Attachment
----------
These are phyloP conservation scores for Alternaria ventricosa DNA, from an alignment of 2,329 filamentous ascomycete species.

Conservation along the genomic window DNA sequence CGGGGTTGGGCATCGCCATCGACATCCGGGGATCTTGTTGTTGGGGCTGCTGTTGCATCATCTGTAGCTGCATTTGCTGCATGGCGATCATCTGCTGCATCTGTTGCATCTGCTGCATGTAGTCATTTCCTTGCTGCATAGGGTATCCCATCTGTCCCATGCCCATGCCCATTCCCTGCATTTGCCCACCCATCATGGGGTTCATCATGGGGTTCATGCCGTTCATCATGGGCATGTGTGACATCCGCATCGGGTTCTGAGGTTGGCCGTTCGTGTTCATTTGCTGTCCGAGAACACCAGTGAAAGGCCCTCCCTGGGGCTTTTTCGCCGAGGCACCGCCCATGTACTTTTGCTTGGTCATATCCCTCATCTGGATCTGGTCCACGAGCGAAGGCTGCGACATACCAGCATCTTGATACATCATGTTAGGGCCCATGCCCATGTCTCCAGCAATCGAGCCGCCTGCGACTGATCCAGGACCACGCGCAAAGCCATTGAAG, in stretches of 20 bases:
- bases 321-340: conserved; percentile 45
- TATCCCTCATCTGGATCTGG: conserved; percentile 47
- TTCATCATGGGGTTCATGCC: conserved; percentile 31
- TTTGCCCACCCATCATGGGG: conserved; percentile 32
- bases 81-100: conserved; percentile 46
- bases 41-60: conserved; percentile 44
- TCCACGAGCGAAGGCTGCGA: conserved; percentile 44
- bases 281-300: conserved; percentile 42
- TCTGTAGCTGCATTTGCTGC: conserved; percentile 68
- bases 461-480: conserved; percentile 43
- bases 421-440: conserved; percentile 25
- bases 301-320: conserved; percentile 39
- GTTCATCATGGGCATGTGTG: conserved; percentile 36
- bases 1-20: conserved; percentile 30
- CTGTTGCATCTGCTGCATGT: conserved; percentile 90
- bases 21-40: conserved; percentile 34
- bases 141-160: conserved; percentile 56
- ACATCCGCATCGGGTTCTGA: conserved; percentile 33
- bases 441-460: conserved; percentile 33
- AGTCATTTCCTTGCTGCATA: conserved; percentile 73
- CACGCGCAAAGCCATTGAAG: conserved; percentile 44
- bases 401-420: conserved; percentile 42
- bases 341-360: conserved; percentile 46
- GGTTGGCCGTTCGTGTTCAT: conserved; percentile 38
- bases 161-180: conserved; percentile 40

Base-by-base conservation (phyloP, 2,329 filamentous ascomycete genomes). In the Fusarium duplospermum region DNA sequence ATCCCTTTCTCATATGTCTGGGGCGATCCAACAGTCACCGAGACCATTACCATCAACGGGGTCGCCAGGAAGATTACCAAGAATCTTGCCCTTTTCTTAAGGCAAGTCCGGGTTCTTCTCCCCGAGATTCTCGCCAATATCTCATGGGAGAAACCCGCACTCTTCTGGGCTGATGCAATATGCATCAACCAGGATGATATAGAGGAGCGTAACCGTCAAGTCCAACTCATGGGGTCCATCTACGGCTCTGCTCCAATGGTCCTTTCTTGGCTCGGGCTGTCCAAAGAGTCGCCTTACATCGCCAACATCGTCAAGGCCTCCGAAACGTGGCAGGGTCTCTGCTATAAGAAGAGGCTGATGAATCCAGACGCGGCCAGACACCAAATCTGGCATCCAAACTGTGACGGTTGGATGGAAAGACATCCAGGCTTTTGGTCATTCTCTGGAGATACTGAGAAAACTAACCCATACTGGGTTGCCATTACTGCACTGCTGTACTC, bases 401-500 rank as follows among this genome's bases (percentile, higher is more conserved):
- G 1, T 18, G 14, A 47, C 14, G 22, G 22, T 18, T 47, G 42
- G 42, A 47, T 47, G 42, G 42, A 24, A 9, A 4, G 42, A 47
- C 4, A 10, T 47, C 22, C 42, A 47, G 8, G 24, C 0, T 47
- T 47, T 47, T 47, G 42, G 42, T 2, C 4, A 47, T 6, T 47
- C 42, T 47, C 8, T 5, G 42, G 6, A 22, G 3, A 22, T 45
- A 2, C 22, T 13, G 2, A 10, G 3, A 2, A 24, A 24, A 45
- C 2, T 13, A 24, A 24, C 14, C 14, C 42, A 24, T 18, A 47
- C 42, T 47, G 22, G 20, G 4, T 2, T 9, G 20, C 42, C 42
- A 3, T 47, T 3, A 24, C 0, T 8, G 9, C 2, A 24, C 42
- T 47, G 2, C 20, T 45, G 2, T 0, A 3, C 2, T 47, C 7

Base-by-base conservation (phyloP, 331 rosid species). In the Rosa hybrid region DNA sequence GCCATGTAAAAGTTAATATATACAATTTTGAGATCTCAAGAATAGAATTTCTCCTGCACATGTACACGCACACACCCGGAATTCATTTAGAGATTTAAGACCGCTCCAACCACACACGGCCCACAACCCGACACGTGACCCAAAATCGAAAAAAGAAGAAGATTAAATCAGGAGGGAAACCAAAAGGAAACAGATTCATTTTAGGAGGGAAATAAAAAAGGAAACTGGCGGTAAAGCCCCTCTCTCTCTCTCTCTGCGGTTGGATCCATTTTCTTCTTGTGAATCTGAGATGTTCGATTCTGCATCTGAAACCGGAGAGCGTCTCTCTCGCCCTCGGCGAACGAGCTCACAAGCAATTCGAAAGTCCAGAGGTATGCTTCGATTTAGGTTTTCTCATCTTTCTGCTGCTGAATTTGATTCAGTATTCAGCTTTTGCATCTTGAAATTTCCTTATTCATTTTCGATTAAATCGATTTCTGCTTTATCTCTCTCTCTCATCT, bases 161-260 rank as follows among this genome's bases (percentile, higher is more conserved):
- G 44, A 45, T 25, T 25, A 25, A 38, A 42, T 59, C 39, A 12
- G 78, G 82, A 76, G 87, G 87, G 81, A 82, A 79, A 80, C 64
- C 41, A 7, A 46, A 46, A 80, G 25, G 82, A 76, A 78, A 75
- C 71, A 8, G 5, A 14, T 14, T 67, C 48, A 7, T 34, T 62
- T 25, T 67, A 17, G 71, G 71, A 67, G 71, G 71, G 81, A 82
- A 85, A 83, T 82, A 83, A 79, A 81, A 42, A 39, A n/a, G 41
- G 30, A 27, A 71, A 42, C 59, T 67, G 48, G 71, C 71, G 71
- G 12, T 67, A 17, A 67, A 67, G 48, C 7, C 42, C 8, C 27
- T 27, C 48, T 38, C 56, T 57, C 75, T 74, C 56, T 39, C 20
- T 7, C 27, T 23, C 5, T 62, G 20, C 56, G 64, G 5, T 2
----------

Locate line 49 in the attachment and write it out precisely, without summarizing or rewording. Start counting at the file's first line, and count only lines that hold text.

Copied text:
- T 7, C 27, T 23, C 5, T 62, G 20, C 56, G 64, G 5, T 2